A competent computer programmer doesn’t have to make frequent corrections to the operation of the program. Likewise, an omniscient Creator shouldn’t have to make special interventions in order to keep the world running properly. A world-wide flood would be a sign of gross incompetence.
    http://blog-glossary.enformationism.info/page13.html
    Gnomon

    :up:
  • Gnomon
    1.9k
    threshold network complexities that divide the conscious from the unconscious;TheMadFool
    Perhaps, those complexities (uncertainties) don't really divide Consciousness neatly into Awareness & Nescience, but are merely a foggy phase in a continuum of sensation from rock to rocket scientist. :nerd:

    Don't you think feedback loops defined in terms of just energy istoo broad a definition for consciousness?TheMadFool
    Of course. It was just a concrete metaphor for something meta-physical. :wink:

    Information then underpins consciousness. I thought IIT was was designed specifically to divorce/delink information from consciousness.TheMadFool
    I suppose IIT was a reductive attempt to quantify a mushy quality that is otherwise hard to pin down. To arbitrarily divide a Platonic continuum, that has no natural joints to carve. In my view, Generic Information is at one end of the evolutionary hierarchy, and evolved Consciousness is at the other. No gaps in the chain of emergence. :nerd:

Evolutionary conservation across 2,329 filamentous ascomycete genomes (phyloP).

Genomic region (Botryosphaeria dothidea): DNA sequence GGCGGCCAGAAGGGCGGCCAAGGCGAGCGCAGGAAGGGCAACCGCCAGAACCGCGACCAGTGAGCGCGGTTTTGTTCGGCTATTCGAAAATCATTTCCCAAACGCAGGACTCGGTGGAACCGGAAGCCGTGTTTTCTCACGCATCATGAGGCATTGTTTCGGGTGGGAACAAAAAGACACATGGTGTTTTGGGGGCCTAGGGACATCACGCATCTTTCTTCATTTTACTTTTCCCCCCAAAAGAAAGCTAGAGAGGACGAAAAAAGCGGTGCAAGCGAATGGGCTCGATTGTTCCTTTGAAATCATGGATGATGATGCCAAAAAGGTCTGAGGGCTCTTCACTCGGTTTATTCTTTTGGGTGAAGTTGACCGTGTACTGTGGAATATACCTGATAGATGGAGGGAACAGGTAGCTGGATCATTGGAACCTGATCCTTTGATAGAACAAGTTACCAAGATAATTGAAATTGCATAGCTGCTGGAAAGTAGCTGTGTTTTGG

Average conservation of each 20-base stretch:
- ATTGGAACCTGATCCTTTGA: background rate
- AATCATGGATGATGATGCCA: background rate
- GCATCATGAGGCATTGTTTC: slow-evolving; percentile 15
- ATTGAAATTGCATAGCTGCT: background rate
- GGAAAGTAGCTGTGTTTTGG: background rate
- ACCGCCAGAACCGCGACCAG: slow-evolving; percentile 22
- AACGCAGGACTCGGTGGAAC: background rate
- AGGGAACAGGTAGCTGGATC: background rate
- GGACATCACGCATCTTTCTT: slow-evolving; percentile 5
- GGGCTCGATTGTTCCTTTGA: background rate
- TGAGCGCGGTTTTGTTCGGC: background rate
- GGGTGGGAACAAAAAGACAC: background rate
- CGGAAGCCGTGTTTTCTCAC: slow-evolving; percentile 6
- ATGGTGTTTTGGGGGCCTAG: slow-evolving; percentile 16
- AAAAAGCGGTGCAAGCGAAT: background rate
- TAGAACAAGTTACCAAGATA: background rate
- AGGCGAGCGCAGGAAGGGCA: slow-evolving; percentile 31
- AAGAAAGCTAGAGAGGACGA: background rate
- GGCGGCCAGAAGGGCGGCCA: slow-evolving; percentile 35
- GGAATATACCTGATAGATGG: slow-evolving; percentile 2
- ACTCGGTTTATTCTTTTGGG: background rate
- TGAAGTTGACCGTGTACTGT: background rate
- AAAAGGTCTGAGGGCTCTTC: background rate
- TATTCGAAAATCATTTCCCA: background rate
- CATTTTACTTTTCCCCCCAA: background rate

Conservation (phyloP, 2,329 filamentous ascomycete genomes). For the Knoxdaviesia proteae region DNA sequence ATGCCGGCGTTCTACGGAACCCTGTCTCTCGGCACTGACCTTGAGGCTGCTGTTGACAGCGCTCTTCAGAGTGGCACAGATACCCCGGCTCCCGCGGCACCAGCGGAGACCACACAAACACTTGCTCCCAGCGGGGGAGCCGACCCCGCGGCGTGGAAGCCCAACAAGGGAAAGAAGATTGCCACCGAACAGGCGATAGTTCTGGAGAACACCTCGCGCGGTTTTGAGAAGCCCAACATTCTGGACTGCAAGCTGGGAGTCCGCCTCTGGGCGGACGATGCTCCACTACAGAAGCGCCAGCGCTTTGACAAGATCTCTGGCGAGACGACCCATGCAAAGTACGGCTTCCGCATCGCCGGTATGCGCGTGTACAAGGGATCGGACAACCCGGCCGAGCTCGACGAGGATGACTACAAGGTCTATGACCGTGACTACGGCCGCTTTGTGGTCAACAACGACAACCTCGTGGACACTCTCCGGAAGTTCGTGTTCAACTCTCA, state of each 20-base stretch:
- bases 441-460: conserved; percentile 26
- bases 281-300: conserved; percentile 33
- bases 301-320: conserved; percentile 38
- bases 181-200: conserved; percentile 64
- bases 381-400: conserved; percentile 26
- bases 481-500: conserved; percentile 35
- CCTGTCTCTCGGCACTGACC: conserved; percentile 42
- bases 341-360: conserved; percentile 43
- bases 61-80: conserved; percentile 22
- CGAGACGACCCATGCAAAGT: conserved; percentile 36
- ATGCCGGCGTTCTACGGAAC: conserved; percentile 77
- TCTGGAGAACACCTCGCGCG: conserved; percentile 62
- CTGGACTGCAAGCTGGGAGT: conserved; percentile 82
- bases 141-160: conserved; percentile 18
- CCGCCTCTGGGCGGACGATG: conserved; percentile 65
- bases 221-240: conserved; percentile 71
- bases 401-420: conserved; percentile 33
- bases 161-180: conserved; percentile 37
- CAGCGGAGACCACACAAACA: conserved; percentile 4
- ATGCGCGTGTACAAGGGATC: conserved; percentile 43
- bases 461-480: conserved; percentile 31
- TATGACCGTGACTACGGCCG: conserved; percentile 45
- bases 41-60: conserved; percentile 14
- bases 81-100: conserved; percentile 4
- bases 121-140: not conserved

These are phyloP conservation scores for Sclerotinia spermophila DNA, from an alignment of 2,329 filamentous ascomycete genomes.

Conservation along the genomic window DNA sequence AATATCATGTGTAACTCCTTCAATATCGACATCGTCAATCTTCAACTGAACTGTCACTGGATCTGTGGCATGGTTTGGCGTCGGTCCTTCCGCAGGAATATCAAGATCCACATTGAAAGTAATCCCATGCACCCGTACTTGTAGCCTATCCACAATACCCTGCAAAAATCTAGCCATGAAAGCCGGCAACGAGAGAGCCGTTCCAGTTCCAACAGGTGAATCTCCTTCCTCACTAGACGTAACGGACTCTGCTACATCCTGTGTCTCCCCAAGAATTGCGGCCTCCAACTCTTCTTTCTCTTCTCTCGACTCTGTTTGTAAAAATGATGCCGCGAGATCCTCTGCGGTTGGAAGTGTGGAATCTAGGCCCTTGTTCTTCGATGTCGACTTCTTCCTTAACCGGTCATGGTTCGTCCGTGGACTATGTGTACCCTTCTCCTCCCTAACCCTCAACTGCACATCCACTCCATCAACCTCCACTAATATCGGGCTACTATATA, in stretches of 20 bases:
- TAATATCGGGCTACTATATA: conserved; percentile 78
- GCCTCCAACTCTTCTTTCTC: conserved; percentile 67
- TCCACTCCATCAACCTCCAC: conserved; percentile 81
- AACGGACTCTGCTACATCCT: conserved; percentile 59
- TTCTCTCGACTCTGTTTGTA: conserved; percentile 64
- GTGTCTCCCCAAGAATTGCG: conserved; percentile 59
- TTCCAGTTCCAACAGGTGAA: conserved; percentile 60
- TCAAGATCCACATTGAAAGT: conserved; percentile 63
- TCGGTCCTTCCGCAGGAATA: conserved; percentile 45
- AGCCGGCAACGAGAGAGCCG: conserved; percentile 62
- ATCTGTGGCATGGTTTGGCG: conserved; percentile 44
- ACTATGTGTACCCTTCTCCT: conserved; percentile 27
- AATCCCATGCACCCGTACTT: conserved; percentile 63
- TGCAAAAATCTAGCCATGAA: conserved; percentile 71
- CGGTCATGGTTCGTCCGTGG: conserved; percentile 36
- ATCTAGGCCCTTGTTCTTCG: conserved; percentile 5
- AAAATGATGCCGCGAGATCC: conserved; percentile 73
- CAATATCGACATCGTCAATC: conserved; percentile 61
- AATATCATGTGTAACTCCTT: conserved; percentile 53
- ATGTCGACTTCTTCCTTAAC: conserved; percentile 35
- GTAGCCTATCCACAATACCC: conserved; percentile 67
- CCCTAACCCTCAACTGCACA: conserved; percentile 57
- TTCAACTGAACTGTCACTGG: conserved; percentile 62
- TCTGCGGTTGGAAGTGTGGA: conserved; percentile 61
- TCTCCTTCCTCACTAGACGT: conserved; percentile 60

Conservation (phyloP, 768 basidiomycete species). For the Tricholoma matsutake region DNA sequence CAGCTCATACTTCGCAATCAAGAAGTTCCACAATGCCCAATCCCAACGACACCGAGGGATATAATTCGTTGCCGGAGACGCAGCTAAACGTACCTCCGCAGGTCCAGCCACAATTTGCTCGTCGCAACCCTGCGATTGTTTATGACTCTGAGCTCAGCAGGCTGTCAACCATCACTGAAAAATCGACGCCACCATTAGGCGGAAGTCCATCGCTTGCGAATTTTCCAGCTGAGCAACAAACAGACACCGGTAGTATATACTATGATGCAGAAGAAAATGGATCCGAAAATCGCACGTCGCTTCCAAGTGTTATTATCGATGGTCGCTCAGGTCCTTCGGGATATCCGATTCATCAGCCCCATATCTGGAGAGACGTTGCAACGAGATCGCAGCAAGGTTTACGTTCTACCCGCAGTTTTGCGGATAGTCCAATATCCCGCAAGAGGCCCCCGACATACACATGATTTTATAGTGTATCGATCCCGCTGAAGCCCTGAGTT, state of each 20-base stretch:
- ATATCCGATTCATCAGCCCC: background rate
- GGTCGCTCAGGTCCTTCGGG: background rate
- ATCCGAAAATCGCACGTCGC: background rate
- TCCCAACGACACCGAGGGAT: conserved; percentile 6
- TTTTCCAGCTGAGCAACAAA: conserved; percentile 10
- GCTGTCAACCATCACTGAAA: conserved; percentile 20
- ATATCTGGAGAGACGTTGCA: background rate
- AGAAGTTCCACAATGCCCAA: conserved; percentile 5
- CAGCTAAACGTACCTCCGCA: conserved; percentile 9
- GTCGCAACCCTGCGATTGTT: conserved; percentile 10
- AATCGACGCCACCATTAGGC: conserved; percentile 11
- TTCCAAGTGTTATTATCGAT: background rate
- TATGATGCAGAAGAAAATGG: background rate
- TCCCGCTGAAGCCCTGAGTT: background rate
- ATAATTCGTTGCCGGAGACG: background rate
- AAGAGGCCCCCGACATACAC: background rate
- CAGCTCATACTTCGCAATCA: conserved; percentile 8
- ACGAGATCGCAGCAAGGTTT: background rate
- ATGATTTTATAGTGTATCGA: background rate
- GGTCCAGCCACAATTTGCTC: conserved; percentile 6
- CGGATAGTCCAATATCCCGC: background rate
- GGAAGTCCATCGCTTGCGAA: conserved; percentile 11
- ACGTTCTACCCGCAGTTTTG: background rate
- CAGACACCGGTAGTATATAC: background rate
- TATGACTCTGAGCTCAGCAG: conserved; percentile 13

• TheMadFool
    13.7k
    Perhaps, those complexities (uncertainties) don't really divide Consciousness neatly into Awareness & Nescience, but are merely a foggy phase in a continuum of sensation from rock to rocket scientist.Gnomon

    Perhaps.

    We have no idea what's going on, do we?

    Of course. It was just a concrete metaphor for something meta-physical. :wink:Gnomon

    Then the question is what exactly is it that flows through the posited feedback loops? Unclear!

    I suppose IIT was a reductive attempt to quantify a mushy quality that is otherwise hard to pin down. To arbitrarily divide a Platonic continuum, that has no natural joints to carve. In my view, Generic Information is at one end of the evolutionary hierarchy, and evolved Consciousness is at the other. No gaps in the chain of emergence. :nerd: